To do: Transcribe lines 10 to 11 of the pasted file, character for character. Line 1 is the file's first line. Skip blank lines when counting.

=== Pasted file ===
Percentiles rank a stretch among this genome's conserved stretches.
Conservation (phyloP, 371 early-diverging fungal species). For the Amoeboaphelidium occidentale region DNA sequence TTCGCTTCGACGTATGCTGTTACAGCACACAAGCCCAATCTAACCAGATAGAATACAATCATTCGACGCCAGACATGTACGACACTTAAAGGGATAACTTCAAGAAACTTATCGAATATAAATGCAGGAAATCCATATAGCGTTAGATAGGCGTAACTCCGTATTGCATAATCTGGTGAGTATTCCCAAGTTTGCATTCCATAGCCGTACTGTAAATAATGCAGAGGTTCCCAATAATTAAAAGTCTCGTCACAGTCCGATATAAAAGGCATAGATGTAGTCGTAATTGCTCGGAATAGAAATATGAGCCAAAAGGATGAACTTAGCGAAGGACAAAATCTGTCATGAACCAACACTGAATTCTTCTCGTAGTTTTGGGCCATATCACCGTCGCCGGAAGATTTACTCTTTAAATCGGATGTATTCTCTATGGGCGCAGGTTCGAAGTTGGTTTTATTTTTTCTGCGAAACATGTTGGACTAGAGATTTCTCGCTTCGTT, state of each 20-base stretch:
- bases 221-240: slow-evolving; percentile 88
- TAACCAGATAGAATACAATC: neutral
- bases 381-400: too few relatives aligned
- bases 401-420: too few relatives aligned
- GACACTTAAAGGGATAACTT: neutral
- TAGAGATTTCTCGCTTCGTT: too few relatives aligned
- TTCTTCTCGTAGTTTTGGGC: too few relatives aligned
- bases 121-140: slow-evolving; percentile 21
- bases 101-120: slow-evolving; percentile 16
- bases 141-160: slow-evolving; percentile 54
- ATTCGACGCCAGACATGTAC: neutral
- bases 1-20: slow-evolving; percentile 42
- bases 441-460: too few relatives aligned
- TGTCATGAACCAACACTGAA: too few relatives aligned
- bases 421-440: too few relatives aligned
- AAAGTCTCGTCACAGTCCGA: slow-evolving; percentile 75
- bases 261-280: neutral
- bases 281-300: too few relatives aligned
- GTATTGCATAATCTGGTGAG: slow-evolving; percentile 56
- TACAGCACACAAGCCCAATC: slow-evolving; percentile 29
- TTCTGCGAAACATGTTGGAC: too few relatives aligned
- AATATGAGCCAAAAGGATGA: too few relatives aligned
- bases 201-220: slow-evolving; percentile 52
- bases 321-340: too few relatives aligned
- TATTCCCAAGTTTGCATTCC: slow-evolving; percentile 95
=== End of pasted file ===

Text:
- bases 121-140: slow-evolving; percentile 21
- bases 101-120: slow-evolving; percentile 16